Harley-Davidson Museum | Roads Not Taken

The Harley-Davidson Museum’s latest exhibit makes us wonder “What if?”

By Aaron Frank, Photography by Jim Moy

Honda’s V45 Sabre stunned the motorcycle industry when it was released in 1982. This futuristic machine, powered by a dizzyingly complex, liquid-cooled V4 engine, confirmed the Japanese manufacturer’s reputation as a technological leader. What if we told you Harley-Davidson—a company that now seems synonymous with yesterday’s technology—once designed and built a bike even more advanced than the Sabre, and was ready to release it to the public a full year ahead?

That bike was code-named Project Nova, and the final prototype is one of many never-before-seen concept vehicles featured in “Collection X: Weird, Wild Wonders of Harley-Davidson,” on display at the Milwaukee museum now. Designed in partnership with Porsche, the Nova was powered by a short-stroke, liquid-cooled, DOHC V4 rated at 135 horsepower. The chassis featured an underseat radiator and fuel tank, with a rim-mounted front brake that predated Buell’s ZTL design by more than a decade. It’s an innovative, compelling machine that almost certainly would have shifted customers’ perceptions of Harley-Davidson to an aggressive and daring brand. Unfortunately, parent company AMF killed the project early in ’81. It was deemed too risky and expensive, and funds were instead diverted to Evolution engine development.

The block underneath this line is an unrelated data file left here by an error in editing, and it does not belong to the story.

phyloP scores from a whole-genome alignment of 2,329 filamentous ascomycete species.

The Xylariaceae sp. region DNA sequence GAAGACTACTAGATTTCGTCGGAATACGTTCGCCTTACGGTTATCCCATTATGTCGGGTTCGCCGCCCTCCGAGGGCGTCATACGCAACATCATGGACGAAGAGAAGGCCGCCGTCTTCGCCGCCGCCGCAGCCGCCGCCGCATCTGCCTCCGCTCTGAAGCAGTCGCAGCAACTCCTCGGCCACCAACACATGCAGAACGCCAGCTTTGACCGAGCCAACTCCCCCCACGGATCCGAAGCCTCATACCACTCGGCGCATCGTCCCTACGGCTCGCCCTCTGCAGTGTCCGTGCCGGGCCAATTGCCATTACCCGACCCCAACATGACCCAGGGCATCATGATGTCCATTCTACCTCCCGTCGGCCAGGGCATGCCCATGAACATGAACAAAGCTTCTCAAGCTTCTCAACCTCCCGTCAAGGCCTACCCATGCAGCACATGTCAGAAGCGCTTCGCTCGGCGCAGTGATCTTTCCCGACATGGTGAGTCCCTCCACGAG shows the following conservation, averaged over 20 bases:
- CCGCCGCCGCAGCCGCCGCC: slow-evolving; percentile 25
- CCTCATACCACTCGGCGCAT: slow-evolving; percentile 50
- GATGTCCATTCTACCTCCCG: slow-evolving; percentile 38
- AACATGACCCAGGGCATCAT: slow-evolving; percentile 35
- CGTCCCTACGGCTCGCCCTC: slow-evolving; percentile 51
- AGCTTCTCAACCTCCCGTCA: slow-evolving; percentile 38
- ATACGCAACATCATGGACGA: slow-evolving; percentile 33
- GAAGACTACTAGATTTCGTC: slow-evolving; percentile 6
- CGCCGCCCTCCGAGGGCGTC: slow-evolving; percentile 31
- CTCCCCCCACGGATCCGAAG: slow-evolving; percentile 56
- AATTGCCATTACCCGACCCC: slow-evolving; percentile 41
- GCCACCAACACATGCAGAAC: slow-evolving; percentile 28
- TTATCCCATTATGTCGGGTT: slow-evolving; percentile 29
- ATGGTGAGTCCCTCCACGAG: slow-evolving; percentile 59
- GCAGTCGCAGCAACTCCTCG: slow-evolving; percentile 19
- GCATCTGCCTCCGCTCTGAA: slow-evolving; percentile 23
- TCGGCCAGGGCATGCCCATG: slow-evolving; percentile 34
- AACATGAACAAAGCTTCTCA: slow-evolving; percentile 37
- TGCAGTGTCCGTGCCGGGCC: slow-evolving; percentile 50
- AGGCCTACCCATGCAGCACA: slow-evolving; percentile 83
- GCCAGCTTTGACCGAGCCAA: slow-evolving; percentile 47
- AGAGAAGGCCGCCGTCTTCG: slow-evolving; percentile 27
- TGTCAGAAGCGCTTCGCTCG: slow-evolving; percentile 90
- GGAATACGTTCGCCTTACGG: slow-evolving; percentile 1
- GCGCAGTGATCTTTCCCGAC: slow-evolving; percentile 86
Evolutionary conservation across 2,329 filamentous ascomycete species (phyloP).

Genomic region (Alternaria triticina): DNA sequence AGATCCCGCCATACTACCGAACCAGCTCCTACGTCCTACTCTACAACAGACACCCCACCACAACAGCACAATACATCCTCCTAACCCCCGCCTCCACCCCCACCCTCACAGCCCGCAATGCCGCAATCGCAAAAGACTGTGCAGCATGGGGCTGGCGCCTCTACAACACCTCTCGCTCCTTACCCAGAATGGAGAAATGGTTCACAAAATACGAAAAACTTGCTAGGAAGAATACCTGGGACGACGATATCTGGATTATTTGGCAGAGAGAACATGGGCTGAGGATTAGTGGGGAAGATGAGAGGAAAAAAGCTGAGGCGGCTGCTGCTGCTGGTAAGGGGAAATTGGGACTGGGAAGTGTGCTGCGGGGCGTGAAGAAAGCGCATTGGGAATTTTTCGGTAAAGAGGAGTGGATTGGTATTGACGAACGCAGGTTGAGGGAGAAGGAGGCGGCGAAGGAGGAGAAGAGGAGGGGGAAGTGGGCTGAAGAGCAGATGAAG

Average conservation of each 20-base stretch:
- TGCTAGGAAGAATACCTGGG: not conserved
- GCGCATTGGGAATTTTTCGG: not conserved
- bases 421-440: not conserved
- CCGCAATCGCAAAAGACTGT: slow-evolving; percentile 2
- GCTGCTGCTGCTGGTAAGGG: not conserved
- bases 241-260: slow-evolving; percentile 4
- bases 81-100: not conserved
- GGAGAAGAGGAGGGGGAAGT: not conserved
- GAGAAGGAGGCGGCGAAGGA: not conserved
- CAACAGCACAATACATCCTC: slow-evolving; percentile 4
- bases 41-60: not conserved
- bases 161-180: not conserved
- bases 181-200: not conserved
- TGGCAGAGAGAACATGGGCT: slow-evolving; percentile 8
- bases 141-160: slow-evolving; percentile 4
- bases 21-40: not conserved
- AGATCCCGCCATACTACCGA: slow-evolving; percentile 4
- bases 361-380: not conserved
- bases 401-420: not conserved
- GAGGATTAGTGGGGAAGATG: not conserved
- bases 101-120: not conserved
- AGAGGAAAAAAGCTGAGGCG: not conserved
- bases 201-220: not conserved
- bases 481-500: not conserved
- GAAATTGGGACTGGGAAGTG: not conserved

This preference of known over unknown, and past over future, is an underlying theme of Collection X. Another visionary machine cancelled just shy of production is the Penster, a radical reverse trike with computer-controlled, electro-hydraulic-assisted leaning front wheels. Who says Harley can’t develop sophisticated technology? Two versions are shown: the initial concept from ’98 built by noted hot-rod builder and Harley contract designer “Lil John” Buttera, and an orange-and-chrome ’06 version, one of four constructed during the Penster’s fifth and final development cycle. This highly refined, production-intent three-wheeler shows just how close the Penster came to market, before it was cancelled to make way for the conventional, conservative Tri Glide trike released in 2009.

Other intriguing prototypes that never saw production include the ’75 V-1100, an OHC version of the venerable Sportster platform with the “tank” forming the airbox and the fuel carried under the seat. There’s also an experimental, liquid-cooled Harley/Aermacchi MX-250 motocrosser with the radiator mounted behind the front numberplate and coolant hoses run through the frame. Collection X showcases rare showbikes, a three-wheeled, Evo-powered, side-by-side roadster that might have been an updated version of the Trihawk, the 265-mph Harley-Davidson streamliner made famous by Cal Rayborn in On Any Sunday, and much more.

There are also non-bike curiosities like industrial artifacts, fine (and not-so-fine) art, apparel and other memorabilia that The Motor Company squirreled away over the last century. It’s a fascinating, candid and unprecedented glimpse into the firm’s history, and it gives an alternative vision of what we now consider to be a very conservative, tradition-bound company. You can’t help but wonder how Harley-Davidson might be different today if management had been less risk-averse in the past, and more willing to blaze forward into the future unknown.

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